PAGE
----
Jan 3, 2015

The Mozart Bird




Like many artists who do not go out of their way to put women on a pedestal and depict them as somehow morally superior to men and/or perennial victims of the pernicious patriarchy, South African auteur Aryan Kaganof aka Ian Kerkhof (Ten Monologues from the Lives of the Serial Killers, Western 4.33) has been accused of being a dreaded misogynist. Indeed, after doing the seemingly unthinkable by receiving the prestigious Golden Calf—the Dutch equivalent of an Oscar—for his low-budget feature-length directorial debut Kyodai Makes the Big Time (1992), Kaganof would follow up his hit film with a work that would be somewhat less well received, The Mozart Bird (1993) aka De Mozart Bird, which was attacked in the press, including by the director’s friends, as somehow not being gynocentric enough for feminists. For instance, in his review of the film with the less than thoughtful title “A Shoddy Film Difficult to Take Seriously,” Kaganof’s self-professed pal Jeremy Dowson wrote regarding the work and its creator: “It comes as little surprise that THE MOZART BIRD, an attempted study of a man’s destructive relationship with his lover, contains much of everything I’ve ever taken issue with him about: misogyny and pretention in the form of smart-arse nods, not only to the likes of Nietzsche but to his own “filmic oeuvre” […] I cannot take seriously this shoddily edited, ramblingly scripted, stiltedly acted, over-long 16mm exercise in Boy’s Own intellectual masturbation.” Of course, Kaganof is not the humorless pretentious twat that spiritual eunuch Dowson makes him out to be as demonstrated by the fact that the filmmaker humorously decided to use the negative review as the cover-art for the DVD copy he sent me. Notably, the cover of The Mozart Bird also features the wonderful words “a film about cunt cuntness cuntility cuntissue,” thus guaranteeing not only cunts, but fun to anyone with an actual sense of humor.  A comfortably claustrophobic chamber piece divided by shots of post-industrial architecture and urban decay in gloomy Amsterdam about the rise and fall of a hot, heavy, and eroto-philosophical romance between two slacker expatriates of the overly educated and considerably self-indulgent sort who spend most of their time fucking, fighting, and pseudo-philosophizing when they should be looking for jobs, Kaganof’s work is the film that Richard Linklater’s pseudo-existentialist celluloid excrement Slacker (1991) and Before Sunrise and the miserable Mumblecore abortions by infantile would-be-auteur dildos like Joe Swanberg wish they were, as a visceral and even vicious, albeit oftentimes devilishly humorous, no bullshit look at romance and relationships during the age of Occidental nihilism and rampant bourgeois degeneracy. Far from misogynistic, The Mozart Bird, not unlike the works of Rainer Werner Fassbinder, does not hold back when it comes to dissecting and prodding at the idiosyncrasies of both genders, as the sort of ruthless work that would make the man-children that direct Mumblecore malarkey piss their skid-mark-stained Superman panties. Described by Kaganof around the time of its initial release as follows, “It's light! It's uplifting! It's THE MOZART BIRD! My new improved formula feature film. See Howard sulk! See Selene throw a temper tantrum! See people just like you doing all the stuff nobody thought was worth making a film about! See another film about very little...(slowly),” this super subtly tragicomedic and shamelessly lurid (anti)love story ultimately manages to find quaint pulchritude in the fine art of mis-romance and emotional immaturity.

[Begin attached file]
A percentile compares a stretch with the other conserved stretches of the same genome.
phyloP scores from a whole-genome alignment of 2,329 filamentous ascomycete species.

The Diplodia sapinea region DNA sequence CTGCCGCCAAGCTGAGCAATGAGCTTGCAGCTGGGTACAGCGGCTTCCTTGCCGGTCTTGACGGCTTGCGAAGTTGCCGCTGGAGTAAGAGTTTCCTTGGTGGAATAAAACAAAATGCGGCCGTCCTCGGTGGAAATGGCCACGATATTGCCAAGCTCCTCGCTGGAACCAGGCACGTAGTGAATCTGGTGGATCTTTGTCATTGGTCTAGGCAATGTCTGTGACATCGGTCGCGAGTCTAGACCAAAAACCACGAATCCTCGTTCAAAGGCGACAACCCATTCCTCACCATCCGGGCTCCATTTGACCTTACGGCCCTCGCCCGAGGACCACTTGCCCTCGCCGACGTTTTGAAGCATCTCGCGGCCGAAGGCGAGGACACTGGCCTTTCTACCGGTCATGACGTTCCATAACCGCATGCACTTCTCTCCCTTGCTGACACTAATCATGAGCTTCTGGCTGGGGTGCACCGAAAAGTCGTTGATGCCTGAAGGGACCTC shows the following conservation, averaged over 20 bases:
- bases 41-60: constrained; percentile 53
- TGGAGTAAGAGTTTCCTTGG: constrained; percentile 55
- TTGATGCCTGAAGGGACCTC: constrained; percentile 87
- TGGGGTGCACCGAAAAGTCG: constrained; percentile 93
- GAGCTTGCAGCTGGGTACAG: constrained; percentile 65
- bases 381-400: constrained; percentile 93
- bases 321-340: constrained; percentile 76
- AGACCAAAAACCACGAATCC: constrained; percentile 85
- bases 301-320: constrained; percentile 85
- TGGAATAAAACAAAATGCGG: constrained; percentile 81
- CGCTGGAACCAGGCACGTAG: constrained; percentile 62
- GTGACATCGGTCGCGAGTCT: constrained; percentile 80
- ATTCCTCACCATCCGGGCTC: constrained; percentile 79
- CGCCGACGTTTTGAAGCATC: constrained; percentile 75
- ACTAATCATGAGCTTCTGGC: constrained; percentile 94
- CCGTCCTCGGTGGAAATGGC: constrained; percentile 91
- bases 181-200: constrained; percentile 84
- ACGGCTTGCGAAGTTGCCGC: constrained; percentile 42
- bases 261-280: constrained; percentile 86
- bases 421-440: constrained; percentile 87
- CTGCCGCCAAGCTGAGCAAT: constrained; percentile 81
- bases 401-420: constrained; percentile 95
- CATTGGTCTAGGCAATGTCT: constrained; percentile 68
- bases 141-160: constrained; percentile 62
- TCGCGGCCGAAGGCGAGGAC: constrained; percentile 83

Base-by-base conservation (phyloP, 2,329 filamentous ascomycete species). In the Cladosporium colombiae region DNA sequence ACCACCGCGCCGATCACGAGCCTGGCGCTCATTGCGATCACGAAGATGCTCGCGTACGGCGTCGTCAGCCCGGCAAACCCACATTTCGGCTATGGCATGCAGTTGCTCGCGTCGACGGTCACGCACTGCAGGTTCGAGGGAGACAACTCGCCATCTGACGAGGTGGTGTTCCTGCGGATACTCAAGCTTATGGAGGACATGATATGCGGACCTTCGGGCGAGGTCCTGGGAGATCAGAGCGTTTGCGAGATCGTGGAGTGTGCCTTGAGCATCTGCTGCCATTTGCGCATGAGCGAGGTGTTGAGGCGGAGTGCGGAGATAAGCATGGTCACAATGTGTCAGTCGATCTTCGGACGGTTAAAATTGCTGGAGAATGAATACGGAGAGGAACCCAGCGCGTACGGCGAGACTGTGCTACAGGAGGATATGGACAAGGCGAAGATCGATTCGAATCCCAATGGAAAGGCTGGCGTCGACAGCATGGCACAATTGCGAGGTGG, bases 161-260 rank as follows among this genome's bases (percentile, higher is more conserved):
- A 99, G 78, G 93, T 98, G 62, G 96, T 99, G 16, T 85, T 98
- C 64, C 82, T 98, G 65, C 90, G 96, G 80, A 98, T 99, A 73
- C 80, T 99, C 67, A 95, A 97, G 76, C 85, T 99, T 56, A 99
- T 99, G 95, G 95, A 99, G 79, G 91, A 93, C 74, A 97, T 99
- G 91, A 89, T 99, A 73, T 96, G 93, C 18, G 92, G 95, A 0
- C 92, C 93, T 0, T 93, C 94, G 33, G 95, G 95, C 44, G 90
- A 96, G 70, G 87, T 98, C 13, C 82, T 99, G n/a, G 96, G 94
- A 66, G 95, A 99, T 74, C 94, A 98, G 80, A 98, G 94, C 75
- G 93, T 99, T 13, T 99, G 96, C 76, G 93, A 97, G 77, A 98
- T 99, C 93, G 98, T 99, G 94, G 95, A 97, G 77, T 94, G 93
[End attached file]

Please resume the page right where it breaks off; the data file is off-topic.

Howard (Argentinean actor Daniel Daran, who also appeared in Kaganof’s first feature) and Selene (Stacey Grace, who later appeared in Kaganof’s third feature The Turner Revelation (1995)) are two over-educated expatriate lovers that look like brother and sister who talk a lot but don’t say much and suck off the teat of the Dutch welfare state, hence why they have so much time to chatter and chatter about nothing.  As a couple that is afraid of being a couple, their romance is doomed to fail.  Their relationship began when Selene ripped off Howard’s “best summer shirt in front of ten thousand anti-racist demonstrators,” which he saw as “an invitation for a fast and furious fuckaboo,” so he naturally followed the dame back to her apartment where they spent about ten minutes of pseudo-philosophizing in the dark before having sex.  After that first night, Howard basically never left and made Selene's apartment his own. Howard has pretensions towards being some sort of great writer of erotic novellas in the spirit of Alain Robbe-Grillet and approaches life in a soulless and pedantic fashion as a sort of ‘perennial observer’ and bohemian Don Juan who is afraid to get truly emotionally involved with anything, especially women, who he tends to use until he gets bored and then throws them away.  To Howard's minor credit, Selene has rode many different cocks in her life and seeing as she lives in Amsterdam, she has a pretty good idea of the typical bedroom behavior of the native Dutch population, which she describes as follows, “They’re not really into eating it [pussy]. The Dutchman is like an in-and-out business like fuck. He likes it without the trappings…as straightforward as possible.” Of course, Howard, who is short and swarthy, is certainly no Dutchman and has no problem committing to cunnilingus, even after his girlfriend has confessed to him that she wet her panties after another man stared at her in a seductive fashion, but it is the least he can do since Selene literally worships his feet and has no problem fellating his feet (!), thus reflecting her masochistic side. While Selene more or less prays to Howard’s prick, she does not think much of her lover's writing talents, even at one point asking him, “You actually see yourself as a writer? I mean, someone that can contribute to the tradition…to the canon,” to which he naturally replies, “God, you’re a bitch. A real cunting bitch.” To Selene's chagrin, Howard will ultimately make her into a character in one of his shitty erotic novels just like he does with all of his sexual conquests, which was her greatest dread, for as she reflects after their relationship concludes, “I still hold onto the idea that being with me was different from everyone else,” yet he ultimately treated her as just another token lay for his extensive literary ‘research.’